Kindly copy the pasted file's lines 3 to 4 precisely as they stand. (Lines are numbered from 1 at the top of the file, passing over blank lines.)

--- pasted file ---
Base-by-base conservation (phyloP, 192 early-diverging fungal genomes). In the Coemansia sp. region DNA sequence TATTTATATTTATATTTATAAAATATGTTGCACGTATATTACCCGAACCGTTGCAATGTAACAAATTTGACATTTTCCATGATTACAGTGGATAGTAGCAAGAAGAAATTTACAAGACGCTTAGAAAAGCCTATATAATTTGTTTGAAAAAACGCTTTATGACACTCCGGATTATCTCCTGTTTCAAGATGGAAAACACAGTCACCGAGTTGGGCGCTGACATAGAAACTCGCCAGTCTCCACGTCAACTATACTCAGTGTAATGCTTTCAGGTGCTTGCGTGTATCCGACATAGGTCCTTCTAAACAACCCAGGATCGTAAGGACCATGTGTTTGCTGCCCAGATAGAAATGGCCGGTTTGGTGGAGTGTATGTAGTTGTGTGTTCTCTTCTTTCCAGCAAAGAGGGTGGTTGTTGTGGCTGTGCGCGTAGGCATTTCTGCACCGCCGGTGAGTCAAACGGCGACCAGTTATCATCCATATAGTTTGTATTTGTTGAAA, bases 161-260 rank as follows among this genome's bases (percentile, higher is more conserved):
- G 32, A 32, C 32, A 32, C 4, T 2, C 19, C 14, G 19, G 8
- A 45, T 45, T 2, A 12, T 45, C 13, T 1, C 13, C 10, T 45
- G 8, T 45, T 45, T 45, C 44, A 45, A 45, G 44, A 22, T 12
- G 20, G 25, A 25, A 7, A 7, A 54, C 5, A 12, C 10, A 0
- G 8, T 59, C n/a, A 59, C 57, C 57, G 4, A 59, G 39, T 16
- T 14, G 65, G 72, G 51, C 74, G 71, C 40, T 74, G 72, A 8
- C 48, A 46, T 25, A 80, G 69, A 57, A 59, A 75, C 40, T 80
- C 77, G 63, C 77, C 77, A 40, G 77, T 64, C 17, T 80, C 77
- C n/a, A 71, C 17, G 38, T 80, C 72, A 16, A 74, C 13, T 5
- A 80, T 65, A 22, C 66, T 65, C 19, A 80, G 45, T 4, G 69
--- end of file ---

- A 45, T 45, T 2, A 12, T 45, C 13, T 1, C 13, C 10, T 45
- G 8, T 45, T 45, T 45, C 44, A 45, A 45, G 44, A 22, T 12